Water Stats and Pie Charts / by The Green Medium

One major aspect of environmental sustainability has to do with sustainable water consumption. Unlike many other resources, the physical quantity of water on earth is effectively constant, with a volume of approximately 1.386 billion cubic kilometres existing within the bounds of earth’s atmosphere. It can be found in the following places:

Aside from being pretty important in the lives of biological organisms, water is used in many ways by humans. Two major considerations in the sustainability of water are consumption within the limits of renewable fresh water and minimizing pollutants which have adverse effects on organisms that use the water.

Here are some statistics about the consumption of freshwater. The volume of water that is replenished by rain is considered renewable water. Sources such as groundwater are not renewable since they are replenished very gradually. Surface water sources, such as rivers, that are active parts of the water cycle are renewable only up to the point that the volume of water used will be replaced by rain. Because not all the water on earth is accessible or useful, it is important to consume water in a sustainable way that does not exceed the total renewable freshwater resources available.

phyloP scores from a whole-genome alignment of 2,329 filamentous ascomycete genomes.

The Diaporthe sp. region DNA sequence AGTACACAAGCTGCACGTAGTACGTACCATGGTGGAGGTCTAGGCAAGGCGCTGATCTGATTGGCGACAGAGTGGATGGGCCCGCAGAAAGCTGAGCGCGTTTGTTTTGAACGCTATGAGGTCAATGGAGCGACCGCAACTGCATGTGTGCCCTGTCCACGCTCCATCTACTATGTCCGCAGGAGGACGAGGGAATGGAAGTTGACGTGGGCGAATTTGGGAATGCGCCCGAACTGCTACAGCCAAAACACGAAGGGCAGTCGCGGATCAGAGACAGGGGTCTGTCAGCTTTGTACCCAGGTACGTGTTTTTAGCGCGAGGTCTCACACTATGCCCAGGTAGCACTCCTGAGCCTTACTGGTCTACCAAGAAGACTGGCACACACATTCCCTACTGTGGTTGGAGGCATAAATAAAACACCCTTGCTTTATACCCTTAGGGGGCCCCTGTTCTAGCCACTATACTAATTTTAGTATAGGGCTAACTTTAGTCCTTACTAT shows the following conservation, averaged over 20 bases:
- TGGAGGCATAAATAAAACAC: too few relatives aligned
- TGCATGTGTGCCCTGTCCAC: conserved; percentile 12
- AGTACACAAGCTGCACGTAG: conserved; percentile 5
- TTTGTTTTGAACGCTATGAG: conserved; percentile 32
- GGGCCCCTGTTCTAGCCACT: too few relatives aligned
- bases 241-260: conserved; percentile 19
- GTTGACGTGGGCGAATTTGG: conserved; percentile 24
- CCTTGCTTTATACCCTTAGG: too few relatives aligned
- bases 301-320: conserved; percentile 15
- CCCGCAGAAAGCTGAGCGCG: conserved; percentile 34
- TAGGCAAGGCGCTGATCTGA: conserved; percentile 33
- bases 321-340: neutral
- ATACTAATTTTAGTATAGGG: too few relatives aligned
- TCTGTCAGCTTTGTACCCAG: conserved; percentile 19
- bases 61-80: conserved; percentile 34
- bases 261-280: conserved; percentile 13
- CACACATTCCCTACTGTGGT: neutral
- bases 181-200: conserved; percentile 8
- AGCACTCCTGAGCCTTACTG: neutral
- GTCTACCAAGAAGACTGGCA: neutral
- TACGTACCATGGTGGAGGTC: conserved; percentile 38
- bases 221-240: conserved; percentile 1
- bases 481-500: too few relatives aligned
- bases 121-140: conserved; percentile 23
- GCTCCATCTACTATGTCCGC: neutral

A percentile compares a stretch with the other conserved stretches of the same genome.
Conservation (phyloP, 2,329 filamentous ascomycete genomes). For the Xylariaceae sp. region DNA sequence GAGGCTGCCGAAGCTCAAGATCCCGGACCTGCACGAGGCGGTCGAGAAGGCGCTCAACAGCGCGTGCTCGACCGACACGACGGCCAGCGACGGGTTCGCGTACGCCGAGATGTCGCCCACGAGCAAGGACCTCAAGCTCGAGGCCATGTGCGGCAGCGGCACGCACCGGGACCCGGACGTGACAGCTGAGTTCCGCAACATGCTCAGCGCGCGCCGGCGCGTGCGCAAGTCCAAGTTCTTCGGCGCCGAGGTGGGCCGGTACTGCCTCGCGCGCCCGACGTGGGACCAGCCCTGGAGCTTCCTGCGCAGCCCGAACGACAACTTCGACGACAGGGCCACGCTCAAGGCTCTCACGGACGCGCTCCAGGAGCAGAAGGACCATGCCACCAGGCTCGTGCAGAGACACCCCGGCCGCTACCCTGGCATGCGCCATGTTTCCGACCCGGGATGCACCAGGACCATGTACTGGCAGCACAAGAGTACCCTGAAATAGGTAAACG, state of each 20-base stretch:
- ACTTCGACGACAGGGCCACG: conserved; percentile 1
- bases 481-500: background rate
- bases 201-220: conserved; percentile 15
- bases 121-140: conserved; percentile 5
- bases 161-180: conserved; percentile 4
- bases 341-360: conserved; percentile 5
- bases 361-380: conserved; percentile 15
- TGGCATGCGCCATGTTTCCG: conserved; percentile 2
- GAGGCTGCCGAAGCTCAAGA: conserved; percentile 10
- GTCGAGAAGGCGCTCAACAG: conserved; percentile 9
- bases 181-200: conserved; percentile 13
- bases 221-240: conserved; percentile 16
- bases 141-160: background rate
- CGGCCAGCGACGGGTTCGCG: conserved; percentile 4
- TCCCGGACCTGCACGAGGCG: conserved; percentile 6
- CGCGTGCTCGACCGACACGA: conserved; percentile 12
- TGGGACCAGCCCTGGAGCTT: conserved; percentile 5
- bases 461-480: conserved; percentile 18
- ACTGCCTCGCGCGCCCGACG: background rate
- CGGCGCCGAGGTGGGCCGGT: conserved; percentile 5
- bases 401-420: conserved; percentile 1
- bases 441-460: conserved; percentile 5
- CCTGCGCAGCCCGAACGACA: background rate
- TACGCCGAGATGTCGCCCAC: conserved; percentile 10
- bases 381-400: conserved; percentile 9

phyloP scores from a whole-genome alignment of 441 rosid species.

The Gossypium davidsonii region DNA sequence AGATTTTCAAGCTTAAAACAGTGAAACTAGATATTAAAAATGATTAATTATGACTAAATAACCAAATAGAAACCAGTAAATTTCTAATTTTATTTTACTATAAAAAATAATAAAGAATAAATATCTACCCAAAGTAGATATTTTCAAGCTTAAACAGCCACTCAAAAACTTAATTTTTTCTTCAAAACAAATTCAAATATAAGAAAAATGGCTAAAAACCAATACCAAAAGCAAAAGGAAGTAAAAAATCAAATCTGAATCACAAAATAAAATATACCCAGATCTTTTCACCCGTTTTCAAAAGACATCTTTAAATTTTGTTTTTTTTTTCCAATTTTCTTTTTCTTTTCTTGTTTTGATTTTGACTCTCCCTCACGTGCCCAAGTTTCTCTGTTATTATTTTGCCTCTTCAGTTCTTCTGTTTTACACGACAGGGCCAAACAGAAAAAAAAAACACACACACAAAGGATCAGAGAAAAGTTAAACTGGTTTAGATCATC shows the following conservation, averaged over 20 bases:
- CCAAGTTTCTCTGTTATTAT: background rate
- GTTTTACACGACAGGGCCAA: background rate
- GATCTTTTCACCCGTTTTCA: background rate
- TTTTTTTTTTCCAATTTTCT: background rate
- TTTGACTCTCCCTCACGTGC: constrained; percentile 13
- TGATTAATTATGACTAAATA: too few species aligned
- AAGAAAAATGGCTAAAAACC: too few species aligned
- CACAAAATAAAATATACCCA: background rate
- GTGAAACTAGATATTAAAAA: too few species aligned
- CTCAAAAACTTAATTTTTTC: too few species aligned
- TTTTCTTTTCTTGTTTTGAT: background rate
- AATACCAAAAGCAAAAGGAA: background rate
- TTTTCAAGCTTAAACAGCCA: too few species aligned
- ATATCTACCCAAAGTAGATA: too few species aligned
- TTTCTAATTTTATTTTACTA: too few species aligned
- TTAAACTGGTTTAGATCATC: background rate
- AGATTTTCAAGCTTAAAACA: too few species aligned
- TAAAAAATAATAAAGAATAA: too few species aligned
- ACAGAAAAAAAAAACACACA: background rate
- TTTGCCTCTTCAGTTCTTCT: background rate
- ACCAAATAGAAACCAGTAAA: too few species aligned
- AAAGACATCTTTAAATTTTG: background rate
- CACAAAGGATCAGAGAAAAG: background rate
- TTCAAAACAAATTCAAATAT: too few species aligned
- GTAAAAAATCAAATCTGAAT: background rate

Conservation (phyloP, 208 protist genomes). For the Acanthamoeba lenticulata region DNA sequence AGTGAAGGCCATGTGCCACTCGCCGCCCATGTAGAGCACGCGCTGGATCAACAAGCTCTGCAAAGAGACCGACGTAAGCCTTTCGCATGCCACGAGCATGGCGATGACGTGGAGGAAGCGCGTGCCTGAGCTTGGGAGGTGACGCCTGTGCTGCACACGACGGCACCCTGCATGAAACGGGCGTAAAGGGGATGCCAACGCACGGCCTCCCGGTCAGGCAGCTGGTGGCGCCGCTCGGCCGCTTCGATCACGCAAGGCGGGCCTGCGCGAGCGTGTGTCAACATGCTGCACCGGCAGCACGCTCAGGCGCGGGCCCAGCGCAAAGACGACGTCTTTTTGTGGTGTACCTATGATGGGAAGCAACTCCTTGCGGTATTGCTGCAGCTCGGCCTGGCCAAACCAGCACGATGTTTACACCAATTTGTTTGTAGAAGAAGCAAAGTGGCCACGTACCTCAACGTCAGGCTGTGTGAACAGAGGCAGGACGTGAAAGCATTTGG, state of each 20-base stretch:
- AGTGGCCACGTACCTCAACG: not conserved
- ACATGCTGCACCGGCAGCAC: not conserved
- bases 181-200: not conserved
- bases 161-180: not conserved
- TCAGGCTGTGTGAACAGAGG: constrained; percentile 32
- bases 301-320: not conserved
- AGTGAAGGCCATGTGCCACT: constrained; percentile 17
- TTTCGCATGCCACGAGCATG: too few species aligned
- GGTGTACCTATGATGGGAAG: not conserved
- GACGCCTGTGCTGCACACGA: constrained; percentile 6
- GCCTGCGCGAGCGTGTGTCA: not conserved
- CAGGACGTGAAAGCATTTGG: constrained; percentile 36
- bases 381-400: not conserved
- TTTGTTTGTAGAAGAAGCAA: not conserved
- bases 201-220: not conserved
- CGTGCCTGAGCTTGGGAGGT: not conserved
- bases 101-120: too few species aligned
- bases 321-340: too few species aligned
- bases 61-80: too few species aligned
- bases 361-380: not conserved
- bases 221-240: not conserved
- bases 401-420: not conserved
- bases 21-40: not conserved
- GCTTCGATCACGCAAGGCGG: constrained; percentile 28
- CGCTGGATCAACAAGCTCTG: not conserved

On earth, humans withdrew 3985.682 billion cubic metres of freshwater in 2014 for the following purposes:

In Canada water is used in slightly different proportions than in the world as a whole.

The total freshwater withdrawal of Canada in 2014 was 38.8 billion cubic metres. 838 million cubic metres of this water was used for irrigation of crops. While irrigation levels vary by province, the highest average volume of water used for irrigation of an individual farm in 2010 was 254000 cubic metres. Of the 7685 Canadian farms that used water for irrigation in 2010, the water used was from the following places:

The following chart shows how much water various industries used in Canada in 2009.

After use, manufacturing industries discharge remaining water, typically into surface freshwater sources.

As for domestic use of water, the average Canadian living in a household served by a municipal water system used 91615 litres, equivalent to 91.615 cubic metres, in 2011.

So, those were some facts about water use. The links to the sources where all this data came from are below.

1 https://water.usgs.gov/edu/earthhowmuch.html

2 http://data.worldbank.org/indicator/ER.H2O.FWTL.K3

3 http://www.statcan.gc.ca/pub/16-402-x/2011001/part-partie1-eng.htm

4 http://www.statcan.gc.ca/pub/16-401-x/2012001/part-partie1-eng.htm

5 https://www.ec.gc.ca/indicateurs-indicators/default.asp?lang=en&n=7E808512-1